In Good Fate

When I was in college, only one guy hit on me that I know of. (And a lot of other imaginary dudes, probably personal demons, who were too shy to say a word.)

I was a Junior back then taking up a communication class, if I remember correctly. We were part of the same group for a report, which is how we got to talking. I remembered having no clue about his intentions. He was nowhere near my radar.

One day, he asked me which way I’m headed and I said I have a class in a nearby building. Or did he ask me to go get food first. The memory’s hazy. Anyway, he walked with me saying that his class is on the way. It wasn’t. He just wanted to talk to me, though, I think.

He started sending messages. As anyone who knows me will know, I am thrilled with a good conversation. I guess he felt that and tried to make things interesting, only, not in a way I imagined. He told me up front that he has a girlfriend studying in one of the oldest universities in the belt. He also told me he likes me. I guess that was my first icky foray into the confusing world of romance and third parties. My gut reaction was a mixture of amusement at his candor, anger at his poor judgement, and discomfort at being put in the middle of a crazy circumstance. I have no amorous feelings for this guy at all and wish to be no part of his sexual fantasies. And yet, I indulged my curiosity and asked him about how he thinks I should react. This is one hell of a juicy story to tell my block mates, I thought.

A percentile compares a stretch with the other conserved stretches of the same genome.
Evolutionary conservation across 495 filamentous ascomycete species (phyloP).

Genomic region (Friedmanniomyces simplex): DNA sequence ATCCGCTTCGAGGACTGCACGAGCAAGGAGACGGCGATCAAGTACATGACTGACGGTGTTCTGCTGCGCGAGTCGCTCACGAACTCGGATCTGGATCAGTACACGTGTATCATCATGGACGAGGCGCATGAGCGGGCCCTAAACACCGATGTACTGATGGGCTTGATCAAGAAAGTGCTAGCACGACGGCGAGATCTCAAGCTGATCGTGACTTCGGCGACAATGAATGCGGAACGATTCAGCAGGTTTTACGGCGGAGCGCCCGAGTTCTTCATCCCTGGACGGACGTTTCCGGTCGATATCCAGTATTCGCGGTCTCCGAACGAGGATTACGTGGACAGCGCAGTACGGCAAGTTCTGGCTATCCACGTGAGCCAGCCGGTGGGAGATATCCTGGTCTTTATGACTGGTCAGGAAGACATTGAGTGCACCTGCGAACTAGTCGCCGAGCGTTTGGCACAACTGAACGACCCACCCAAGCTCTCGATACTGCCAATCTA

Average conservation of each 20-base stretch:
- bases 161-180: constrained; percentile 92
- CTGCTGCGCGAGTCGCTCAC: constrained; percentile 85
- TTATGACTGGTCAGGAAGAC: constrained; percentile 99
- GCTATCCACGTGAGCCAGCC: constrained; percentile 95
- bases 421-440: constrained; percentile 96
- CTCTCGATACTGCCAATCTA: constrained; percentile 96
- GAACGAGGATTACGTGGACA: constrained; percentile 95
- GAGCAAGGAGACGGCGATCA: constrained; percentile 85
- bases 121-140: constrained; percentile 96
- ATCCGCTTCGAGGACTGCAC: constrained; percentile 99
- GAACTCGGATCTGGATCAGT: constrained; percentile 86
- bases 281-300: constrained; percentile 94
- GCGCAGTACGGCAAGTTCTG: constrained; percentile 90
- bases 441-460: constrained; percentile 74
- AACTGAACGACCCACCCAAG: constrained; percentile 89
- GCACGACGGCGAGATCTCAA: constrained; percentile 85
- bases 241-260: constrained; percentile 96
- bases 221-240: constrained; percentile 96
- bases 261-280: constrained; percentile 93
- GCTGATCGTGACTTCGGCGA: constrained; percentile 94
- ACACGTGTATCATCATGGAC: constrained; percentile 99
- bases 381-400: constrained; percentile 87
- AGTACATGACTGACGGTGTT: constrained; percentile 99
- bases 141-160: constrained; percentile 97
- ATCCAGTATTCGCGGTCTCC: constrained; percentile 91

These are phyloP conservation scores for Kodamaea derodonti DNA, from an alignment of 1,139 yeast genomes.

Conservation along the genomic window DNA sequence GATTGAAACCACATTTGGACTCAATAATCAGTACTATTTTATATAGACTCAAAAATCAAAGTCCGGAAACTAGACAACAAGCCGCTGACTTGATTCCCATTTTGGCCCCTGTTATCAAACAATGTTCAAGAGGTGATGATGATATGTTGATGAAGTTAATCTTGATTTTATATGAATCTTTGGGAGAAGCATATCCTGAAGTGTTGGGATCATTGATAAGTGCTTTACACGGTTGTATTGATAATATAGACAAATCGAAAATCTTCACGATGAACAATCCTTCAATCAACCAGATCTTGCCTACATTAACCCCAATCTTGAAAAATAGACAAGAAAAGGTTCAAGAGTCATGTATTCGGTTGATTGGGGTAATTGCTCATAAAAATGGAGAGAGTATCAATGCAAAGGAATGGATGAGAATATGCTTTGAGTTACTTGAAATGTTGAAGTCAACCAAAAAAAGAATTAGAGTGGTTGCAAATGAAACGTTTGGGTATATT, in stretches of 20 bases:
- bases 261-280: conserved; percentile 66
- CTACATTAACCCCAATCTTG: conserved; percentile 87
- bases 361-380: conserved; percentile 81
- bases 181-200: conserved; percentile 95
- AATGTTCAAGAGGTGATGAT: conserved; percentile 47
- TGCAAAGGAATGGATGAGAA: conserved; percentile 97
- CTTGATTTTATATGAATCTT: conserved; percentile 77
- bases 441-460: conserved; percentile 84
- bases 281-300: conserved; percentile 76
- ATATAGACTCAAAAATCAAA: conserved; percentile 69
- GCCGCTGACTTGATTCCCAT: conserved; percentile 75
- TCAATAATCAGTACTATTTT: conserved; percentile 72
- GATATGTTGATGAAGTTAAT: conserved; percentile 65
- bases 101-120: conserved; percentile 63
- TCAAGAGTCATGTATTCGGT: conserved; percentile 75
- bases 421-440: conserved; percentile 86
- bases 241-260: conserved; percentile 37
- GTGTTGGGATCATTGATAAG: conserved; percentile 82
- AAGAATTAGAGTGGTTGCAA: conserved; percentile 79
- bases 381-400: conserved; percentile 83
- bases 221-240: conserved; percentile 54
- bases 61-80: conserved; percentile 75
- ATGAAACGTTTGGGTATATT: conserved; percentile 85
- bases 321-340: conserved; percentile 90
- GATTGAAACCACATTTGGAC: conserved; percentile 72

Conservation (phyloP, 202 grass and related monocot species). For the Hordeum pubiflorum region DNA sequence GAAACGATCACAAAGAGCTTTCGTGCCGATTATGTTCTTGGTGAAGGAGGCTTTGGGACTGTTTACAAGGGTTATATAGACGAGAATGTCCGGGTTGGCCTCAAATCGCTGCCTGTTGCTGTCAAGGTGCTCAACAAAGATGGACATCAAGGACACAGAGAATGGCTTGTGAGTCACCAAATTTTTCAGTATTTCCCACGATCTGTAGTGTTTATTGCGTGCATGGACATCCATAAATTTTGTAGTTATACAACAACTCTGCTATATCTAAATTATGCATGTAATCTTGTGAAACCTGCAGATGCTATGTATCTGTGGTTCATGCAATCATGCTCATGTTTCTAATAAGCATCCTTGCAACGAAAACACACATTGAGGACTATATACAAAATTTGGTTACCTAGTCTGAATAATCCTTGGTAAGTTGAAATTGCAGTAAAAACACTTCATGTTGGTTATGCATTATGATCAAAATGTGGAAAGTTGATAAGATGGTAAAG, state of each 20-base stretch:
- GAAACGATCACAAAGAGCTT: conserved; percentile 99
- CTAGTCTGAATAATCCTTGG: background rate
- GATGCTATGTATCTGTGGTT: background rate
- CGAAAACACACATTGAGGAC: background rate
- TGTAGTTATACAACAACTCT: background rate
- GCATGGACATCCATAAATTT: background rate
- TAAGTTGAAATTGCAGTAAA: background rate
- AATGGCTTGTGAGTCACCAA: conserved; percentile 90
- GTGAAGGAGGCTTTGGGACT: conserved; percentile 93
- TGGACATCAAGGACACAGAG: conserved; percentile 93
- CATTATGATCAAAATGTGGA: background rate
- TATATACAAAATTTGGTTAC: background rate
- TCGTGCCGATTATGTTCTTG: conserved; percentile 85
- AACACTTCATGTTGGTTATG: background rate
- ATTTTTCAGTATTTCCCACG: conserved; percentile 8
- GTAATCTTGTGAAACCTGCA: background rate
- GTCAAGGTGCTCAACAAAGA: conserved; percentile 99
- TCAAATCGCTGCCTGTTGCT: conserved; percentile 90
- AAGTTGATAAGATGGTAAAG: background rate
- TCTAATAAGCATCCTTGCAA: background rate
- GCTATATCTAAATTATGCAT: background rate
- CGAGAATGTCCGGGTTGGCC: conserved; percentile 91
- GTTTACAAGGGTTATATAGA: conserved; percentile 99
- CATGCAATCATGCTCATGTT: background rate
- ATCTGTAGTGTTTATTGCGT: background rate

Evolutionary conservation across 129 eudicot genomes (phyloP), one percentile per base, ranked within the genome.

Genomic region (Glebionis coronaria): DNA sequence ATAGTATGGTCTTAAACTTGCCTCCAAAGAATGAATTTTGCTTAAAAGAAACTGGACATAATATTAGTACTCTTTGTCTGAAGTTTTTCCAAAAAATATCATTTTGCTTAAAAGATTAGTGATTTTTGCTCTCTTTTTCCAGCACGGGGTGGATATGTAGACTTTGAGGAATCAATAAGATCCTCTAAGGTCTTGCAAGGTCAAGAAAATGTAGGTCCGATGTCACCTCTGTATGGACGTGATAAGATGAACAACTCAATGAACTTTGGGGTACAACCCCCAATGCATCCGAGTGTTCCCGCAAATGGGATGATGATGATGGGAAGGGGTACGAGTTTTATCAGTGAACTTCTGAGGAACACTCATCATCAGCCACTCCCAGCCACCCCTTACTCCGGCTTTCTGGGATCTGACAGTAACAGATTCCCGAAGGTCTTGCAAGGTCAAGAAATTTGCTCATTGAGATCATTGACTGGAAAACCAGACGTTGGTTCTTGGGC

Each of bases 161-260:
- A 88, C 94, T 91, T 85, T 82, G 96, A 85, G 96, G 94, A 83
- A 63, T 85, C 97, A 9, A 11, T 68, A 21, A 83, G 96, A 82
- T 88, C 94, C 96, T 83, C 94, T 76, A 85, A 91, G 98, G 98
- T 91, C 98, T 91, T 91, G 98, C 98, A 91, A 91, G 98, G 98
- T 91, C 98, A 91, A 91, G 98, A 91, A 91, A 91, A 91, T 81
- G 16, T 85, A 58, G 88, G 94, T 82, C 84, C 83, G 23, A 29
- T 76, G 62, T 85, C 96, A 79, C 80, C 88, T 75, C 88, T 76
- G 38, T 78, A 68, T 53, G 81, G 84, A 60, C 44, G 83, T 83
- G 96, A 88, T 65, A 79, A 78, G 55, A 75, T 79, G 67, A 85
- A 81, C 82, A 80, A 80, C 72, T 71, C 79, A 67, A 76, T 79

He asked, “Do you believe in fate?”

I said we make our own fate. Really, dude, fate? That’s all you have in your ammo?

“I think each of us has our own fate, but the ending changes depending on our decisions.”

To be honest, I have always been closed off to the idea of fate.Having someone whom I have poor confidence in tell me certain possibilities about it caught me off guard. I guess I wasn’t prepared for that question.

Anyway, it didn’t work, mostly because I detest him. I told him to take care of his girlfriend. He told me he just wants to have fun. I never talked to him again and I didn’t even remember his name after that semester.

In his head, I guess he expected me to run off with him because we talked that one time and had the same class that one time. This idea of fate is how he must have planned to convince me that it’s going to be worth it. Too bad, he is of no consequence to me. I guess he tried that gig on others, who, I expect would also see through the bullshit. We study in a state university, damn it. We’re not stupid ladies.

He was a nobody and yet his question remains. Fate, huh.


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